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Re: [Axiom-developer] literate programming in html

From: daly
Subject: Re: [Axiom-developer] literate programming in html
Date: Fri, 20 Jan 2012 16:59:31 -0500

On Fri, 2012-01-20 at 18:53 +0000, Martin Baker wrote:
> On Friday 20 Jan 2012 15:59:15 you wrote:
> > How hard is this? It could hardly be easier. Send the single
> > pamphlet file to another user and they have everything.
> Tim,
> Perhaps I'm too set in my ways or perhaps I'm missing something but I
think we 
> are going to have to agree to disagree on this issue.

Literate programming is a change of mindset. You clearly get it.
There is no "right" way to do it. And I don't feel we are disagreeing.

> I think we agree on the importance of documentation and the importance
> explaining the reasons behind things and the aims of LP.

Absolutely. And I think you are doing an excellent job.

> But I think we will have to agree to disagree on the mechanics and
that there 
> should only be one linear path through the documentation.

Well I read a LOT and I find that non-linear paths leave me with the
feeling that I'm missing something important. I don't have a way to
mark my path so I know what other paths to follow.

> Perhaps my thinking comes from liking to understand things in terms
> pictures and diagrams rather than big chunks of text (I suspect I
differ from 
> most people in the pan-Axiom community in this respect). So, what I'm
> for is documentation rich with pictures, diagrams, tables, lists,
> hyperdoc-like capability, different layouts and so on. Not the
equivalent of a 
> very big book.
> In order to do this I think the documentation has to be based on html
+ png + 
> svg and so on. This is very different to existing pamphlet files, as
far as I 
> can see the Clojure example you give is not HTML?

Yes, I'm using Latex for most of my work except for Volume 11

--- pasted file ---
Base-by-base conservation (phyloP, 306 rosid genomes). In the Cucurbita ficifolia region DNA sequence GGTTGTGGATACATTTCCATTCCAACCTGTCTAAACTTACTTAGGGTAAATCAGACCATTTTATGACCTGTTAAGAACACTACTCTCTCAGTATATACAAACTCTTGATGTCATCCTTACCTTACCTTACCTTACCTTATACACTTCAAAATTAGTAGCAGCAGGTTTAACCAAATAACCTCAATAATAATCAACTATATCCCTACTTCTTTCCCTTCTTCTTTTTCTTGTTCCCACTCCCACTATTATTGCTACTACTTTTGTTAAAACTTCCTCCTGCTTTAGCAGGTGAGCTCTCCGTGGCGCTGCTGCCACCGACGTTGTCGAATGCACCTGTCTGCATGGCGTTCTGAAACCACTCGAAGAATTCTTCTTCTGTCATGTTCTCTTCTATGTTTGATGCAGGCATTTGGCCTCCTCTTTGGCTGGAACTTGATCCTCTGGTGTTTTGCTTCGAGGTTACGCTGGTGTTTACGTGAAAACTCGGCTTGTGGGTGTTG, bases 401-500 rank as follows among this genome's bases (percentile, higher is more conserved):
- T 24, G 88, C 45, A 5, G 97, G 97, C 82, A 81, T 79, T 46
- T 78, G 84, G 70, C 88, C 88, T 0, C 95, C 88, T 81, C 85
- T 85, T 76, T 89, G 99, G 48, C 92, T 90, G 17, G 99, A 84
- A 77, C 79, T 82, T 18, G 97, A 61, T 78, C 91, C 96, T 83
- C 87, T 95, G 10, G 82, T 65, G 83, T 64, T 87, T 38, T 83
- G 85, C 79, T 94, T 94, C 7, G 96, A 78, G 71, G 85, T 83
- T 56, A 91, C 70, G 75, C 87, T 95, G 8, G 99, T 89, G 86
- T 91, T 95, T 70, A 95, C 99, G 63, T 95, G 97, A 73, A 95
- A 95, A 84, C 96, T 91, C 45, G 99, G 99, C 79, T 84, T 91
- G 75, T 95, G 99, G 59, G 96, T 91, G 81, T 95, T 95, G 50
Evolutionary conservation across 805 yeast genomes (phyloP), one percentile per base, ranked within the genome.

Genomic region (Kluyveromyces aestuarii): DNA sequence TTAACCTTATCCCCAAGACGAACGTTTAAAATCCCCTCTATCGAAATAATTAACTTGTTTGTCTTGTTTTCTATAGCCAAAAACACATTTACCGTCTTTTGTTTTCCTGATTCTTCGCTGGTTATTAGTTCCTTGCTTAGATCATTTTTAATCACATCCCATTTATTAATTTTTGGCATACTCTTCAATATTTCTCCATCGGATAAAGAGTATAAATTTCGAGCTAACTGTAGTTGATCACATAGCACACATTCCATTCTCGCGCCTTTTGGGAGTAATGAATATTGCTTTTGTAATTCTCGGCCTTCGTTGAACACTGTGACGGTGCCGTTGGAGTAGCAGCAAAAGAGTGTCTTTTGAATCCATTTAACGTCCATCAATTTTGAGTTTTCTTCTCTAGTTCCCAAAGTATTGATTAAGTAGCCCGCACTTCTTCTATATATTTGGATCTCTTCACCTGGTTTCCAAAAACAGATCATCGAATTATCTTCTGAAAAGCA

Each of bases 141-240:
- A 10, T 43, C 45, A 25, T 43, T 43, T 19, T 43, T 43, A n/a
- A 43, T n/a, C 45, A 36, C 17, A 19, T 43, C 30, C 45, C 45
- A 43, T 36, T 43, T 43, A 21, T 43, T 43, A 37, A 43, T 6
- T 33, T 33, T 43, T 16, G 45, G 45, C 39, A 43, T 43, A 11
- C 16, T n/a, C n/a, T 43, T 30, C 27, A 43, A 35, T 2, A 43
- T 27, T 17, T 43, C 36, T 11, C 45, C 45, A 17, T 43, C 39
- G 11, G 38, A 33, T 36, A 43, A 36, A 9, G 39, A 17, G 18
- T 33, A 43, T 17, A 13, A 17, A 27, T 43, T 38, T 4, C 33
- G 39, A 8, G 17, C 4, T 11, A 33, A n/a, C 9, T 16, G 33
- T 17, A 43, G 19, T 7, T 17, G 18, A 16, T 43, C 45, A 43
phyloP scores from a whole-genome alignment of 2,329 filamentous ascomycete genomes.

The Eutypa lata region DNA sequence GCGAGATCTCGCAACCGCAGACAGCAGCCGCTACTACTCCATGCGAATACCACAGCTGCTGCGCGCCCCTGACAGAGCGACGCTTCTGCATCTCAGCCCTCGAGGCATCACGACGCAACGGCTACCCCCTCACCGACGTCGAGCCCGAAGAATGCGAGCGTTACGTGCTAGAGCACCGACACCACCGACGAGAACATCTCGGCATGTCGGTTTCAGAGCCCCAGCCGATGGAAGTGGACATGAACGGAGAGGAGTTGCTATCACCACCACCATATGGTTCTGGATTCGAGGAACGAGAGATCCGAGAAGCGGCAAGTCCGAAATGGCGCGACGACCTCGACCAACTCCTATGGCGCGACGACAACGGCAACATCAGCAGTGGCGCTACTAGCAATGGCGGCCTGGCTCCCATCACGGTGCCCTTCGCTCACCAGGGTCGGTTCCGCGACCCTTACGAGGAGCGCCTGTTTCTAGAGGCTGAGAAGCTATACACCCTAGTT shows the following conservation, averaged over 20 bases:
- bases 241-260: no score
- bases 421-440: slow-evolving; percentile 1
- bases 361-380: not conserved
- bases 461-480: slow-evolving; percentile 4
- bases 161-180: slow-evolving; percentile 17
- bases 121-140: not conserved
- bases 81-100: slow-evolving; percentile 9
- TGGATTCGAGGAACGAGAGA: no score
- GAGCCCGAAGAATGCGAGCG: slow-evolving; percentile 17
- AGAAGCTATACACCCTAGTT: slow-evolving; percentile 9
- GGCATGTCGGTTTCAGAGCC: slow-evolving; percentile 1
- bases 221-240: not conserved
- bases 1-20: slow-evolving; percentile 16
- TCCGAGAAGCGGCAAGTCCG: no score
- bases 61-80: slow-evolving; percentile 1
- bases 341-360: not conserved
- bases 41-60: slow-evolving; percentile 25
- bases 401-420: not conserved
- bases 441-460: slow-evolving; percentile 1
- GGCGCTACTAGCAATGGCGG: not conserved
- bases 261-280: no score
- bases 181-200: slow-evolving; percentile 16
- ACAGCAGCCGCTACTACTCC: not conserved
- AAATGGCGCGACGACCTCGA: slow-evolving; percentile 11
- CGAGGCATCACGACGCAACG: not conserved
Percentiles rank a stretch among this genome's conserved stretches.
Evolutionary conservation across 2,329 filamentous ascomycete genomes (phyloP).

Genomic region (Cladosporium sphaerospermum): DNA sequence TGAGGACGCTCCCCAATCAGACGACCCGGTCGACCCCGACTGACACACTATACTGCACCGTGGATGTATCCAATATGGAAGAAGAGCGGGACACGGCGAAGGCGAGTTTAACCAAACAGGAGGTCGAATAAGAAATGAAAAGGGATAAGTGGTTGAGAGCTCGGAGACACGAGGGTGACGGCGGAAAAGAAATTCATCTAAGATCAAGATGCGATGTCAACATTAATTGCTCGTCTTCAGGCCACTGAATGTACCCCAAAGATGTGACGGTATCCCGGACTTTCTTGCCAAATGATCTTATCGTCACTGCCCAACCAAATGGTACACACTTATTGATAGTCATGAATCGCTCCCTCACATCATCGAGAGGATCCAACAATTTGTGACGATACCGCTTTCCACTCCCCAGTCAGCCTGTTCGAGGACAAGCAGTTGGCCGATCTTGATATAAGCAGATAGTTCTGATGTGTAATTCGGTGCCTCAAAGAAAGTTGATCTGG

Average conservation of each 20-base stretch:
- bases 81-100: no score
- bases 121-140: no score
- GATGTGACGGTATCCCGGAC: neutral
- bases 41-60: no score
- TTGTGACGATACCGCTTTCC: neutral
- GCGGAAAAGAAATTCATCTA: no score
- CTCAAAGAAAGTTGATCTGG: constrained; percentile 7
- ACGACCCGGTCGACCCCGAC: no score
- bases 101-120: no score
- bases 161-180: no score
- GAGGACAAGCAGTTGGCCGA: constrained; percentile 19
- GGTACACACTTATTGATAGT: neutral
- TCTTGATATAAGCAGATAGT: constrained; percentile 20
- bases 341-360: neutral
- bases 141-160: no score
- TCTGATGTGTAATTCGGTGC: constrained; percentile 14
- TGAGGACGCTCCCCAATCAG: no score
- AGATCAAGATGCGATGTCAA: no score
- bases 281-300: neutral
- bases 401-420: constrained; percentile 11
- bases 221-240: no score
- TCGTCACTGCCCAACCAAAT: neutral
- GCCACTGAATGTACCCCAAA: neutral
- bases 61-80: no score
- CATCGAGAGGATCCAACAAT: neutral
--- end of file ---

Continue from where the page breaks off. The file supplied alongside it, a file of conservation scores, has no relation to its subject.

which is the new Axiom browser-based help system. I am experimenting
with using <canvas> tags as we speak. See
so I do find HTML5 interesting. 

I have included png and diagrams (see the Clojure pamphlet). 
I have seen 3D animations in PDF files which is a technology
I have bookmarked but not yet tried to use.
> I can't see that it would be very desirable to just put HTML tags into
a mega 
> pamphlet file and sort out the technical issues you mention in your
> For one thing, one does not want to edit low level HTML using a simple
> editor, I think it really needs WYSIWYG html and graphics editors.
Also the 
> whole idea of hypertext seems to favour a more hierarchical approach
> than a linear document.

In fact, I do write all of my HTML by hand. I don't use WYSIWYG tools
at all. And the way I use hypertex is the same way I use latex, that 
is to say, I use #name tags into the same document to do things like
jump between sections. This allows the user to jump around in a
linear discussion.

> I want to be able to start with a quick introduction to the program
and when I 
> get to something I'm specially interested to click on a hyperlink and
> down to more detail. The navigation should give many ways to read the
> including LP-like and Hyperdoc-like and )show-like (computer
> reference information) all richly interlinked.

The navigation is fine. What I find hard about hyperlinked documents
is that I quickly feel lost. Instead of moving from chapter to chapter
it feels like I'm reading random websites with random browser 
crashes. When I "put the website down" like I would with a book
I don't know how to start again.

You've done a good job at overall organization of your site by
keeping the tree structure at the top. However, when I re-visit
your site I don't know what I've seen and what I haven't.

> We have discussed these things before and I think I'm starting to
> myself so, as I say I think it best to agree to disagree. I will watch
> experiment with interest and be ready to be proved wrong.

I don't think you're wrong. I just think we have found our own
approach comfortable. As an old man with a large library I find
reading books to be a useful paradigm. You find the web to be a
useful paradigm. Either approach is fine.

Much more important is the literate programming mindset and
you clearly know that already. Keep up the good work.

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